Saul Disobeys God

I Sam. 13-15   Review Activities for this Lesson

Saul made a good beginning as Israel’s first king. We talked about his great humility at first, how he could not believe God had actually chosen him. Later when the time came to meet the people, he was so shy he hid behind some baggage. Saul was also forgiving toward those who rebelled against him. He knew having peace was more important than taking revenge. Knowing these good things about Saul’s early years makes his sad ending hard to understand. The bad times started when the Philistines came up against Israel again, this time at Michmash near Gilgal. Israel’s army was weak and had poor weapons. All of the blacksmiths had been captured earlier, only Saul and his son Jonathan had iron swords and shields.

The Philistines had 30,000 iron chariots, along with 6,000 horsemen and too many foot soldiers to be counted. How do you think that made the Israelites feel? Most were terrified and hid out in pits and caves around the countryside.

Some finally came trembling to join Saul at Gilgal for the battle, but there was a problem there, too. Samuel had promised to meet Saul and offer a sacrifice before the attack. Yet they waited seven days and Samuel did not come. Saul began to get worried. What should he do now? He didn’t want to fight without asking God’s help, but he was not supposed to offer a sacrifice himself. Only men from the tribe of Levi were supposed to do that, and he was from the tribe of Benjamin.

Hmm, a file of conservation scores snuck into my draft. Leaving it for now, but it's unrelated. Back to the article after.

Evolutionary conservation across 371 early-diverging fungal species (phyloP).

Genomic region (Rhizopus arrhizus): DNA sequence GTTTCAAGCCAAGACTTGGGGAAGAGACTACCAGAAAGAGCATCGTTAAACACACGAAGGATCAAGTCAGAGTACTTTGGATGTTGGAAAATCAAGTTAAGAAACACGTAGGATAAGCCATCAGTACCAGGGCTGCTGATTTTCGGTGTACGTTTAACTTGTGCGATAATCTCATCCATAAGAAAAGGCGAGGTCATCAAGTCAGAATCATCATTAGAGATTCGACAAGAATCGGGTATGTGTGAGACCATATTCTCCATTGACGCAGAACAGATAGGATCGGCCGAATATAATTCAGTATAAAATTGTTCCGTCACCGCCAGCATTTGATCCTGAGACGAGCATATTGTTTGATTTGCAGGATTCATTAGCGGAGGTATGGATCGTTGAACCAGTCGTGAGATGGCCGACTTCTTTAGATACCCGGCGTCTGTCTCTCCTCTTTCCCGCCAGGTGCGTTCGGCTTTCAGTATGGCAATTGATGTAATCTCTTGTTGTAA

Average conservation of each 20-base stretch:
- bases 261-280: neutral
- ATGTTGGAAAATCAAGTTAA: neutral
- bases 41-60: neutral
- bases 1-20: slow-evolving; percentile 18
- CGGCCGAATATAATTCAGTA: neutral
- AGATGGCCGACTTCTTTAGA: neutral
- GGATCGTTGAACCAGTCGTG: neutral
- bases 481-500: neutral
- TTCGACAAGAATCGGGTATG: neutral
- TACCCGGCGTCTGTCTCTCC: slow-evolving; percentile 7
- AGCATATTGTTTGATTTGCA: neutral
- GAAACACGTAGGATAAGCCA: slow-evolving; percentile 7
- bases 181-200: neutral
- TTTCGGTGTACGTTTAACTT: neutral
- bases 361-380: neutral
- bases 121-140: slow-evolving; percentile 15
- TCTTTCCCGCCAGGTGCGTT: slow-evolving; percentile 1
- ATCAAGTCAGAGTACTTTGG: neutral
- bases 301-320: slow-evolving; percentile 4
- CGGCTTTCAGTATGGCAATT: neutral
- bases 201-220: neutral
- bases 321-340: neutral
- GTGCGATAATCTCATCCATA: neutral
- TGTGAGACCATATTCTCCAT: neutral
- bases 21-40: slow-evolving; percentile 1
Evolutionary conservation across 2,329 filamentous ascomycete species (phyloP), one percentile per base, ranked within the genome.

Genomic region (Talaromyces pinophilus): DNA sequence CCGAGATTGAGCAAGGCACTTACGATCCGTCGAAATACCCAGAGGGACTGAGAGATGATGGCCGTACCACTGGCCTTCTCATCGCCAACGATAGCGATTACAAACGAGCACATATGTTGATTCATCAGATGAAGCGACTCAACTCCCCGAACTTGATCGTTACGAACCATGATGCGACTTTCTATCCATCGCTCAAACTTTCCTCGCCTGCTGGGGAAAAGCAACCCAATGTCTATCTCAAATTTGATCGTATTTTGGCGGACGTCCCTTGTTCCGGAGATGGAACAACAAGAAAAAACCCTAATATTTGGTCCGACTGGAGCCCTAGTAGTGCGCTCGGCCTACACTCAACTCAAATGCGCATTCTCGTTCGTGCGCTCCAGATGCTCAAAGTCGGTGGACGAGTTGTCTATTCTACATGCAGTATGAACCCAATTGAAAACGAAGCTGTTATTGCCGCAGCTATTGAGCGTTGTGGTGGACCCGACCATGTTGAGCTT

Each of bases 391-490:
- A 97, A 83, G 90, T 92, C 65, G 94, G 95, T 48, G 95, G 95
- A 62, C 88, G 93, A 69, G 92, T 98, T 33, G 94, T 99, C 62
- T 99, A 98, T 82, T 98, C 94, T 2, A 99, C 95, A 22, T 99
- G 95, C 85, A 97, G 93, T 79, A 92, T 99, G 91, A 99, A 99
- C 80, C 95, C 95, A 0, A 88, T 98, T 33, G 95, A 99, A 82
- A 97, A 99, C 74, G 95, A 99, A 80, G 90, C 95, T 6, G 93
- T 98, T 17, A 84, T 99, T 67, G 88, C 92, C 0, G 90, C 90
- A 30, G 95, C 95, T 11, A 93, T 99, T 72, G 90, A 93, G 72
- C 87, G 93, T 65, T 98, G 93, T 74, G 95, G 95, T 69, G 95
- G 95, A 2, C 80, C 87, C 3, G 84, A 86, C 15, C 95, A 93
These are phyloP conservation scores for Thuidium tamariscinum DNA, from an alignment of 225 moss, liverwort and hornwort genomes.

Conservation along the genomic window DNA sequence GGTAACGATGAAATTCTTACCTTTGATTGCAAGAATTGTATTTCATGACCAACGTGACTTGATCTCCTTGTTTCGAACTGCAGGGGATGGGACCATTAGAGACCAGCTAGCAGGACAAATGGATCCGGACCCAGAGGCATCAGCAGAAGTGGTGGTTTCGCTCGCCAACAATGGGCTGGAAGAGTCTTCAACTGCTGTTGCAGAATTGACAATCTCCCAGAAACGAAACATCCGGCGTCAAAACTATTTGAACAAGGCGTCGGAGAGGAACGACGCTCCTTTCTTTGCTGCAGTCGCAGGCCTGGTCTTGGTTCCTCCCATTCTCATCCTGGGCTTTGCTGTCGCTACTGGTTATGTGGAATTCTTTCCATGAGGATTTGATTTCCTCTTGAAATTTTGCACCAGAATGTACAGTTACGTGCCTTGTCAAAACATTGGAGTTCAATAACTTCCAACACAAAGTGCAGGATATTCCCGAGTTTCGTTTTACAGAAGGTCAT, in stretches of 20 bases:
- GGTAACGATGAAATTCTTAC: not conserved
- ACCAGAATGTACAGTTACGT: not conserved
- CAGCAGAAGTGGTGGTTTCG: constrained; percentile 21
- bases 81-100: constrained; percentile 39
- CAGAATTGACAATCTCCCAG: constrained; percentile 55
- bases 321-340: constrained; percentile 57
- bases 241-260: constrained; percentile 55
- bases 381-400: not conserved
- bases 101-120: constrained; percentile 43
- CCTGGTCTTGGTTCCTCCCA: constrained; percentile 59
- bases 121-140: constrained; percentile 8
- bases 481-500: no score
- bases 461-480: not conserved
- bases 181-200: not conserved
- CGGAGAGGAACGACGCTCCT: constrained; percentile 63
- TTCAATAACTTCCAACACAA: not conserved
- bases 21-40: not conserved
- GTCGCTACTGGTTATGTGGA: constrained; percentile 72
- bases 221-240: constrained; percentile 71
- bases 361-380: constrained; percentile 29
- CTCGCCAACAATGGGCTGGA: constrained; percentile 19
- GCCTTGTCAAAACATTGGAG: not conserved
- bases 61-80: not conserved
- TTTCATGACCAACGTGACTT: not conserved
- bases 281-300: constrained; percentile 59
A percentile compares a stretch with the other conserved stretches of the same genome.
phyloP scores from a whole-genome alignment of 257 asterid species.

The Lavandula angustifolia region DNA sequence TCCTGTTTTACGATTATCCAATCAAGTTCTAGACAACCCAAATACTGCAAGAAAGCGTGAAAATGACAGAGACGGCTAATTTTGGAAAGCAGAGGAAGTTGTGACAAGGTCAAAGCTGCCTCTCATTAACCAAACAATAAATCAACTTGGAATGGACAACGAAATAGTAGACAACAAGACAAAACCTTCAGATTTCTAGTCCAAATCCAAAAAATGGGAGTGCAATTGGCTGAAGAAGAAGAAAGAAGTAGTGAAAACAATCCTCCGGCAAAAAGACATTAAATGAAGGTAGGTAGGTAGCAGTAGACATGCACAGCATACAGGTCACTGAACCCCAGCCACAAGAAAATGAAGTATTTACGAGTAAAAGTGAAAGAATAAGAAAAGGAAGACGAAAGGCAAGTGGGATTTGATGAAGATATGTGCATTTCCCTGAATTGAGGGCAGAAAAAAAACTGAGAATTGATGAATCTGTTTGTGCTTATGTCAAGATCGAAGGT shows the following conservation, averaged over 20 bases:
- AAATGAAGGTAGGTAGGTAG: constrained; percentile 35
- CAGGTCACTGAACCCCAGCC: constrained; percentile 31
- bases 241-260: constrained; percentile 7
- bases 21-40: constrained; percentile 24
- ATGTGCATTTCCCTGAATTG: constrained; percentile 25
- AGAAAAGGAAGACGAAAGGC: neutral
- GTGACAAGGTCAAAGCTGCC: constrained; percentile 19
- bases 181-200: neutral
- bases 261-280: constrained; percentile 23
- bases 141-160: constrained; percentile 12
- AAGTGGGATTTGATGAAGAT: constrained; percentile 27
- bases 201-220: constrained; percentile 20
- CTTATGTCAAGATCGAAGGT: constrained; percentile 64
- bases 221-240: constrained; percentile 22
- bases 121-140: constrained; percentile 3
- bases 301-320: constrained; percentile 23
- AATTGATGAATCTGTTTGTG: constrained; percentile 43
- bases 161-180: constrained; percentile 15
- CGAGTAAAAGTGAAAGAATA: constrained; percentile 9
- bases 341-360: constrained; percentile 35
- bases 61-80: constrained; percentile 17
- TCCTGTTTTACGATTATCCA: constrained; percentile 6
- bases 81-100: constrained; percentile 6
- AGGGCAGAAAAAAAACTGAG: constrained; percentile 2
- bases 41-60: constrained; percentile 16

When his men began to get restless and leave, Saul decided to go on and offer the sacrifice anyway. “Bring a burnt offering and peace offerings here to me,” he offered. Then, soon as he had finished with the burnt offering, Samuel came.

The old prophet was horrified and demanded, “What have you done?” Saul tried to explain what had happened, but Samuel would not listen. “You have done foolishly!” he exclaimed. “You have not kept the commandment of the Lord your God which he commanded you.”

God spoke through Samuel to tell Saul he would take the kingdom away from him. The he would raise up for himself a man after his own heart, one who would obey him. For the time being, though, God allowed Saul to go on being king over Israel.

Saul should have learned from his mistake, but he didn’t. Sometime later he disobeyed God again. This time he was fighting against the Amalekites, the fierce desert nation which had attacked Moses at Rephidim, to stop the Israelites from going into Canaan.

Because they had fought his people then, God wanted Saul to destroy the Amalekites now and everything they had. By this time Israel had a large army and they defeated the Amalekites easily. However, Saul didn’t obey God’s command to completely destroy them. Instead, he saved their king Agag, along with the best sheep and oxen.
How foolish Saul was to disobey God! What would happen now? God told Samuel what Saul had done, saying he was sorry he had ever made him king. This upset Samuel so much he cried to God all night because of Saul’s disobedience.

Sick at heart, Samuel went out to meet Saul the next day. Imagine his surprise when Saul acted as if everything were fine! “Blessed are you of the Lord!” Saul greeted Samuel. “I have performed the commandment of the Lord!” Of course Saul wasn’t telling the truth. “What then is this bleating of the sheep in my ears and the lowing of the oxen which I hear?” Samuel wanted to know.

Saul quickly began to make excuses, blaming the people for bringing back King Agag and saving the best animals to sacrifice.

But Samuel told Saul obeying the Lord was more important than any sacrifice. On that very day God had taken the kingdom from him and given it to another man who was better than Saul. And Samuel would not pray for Saul any more.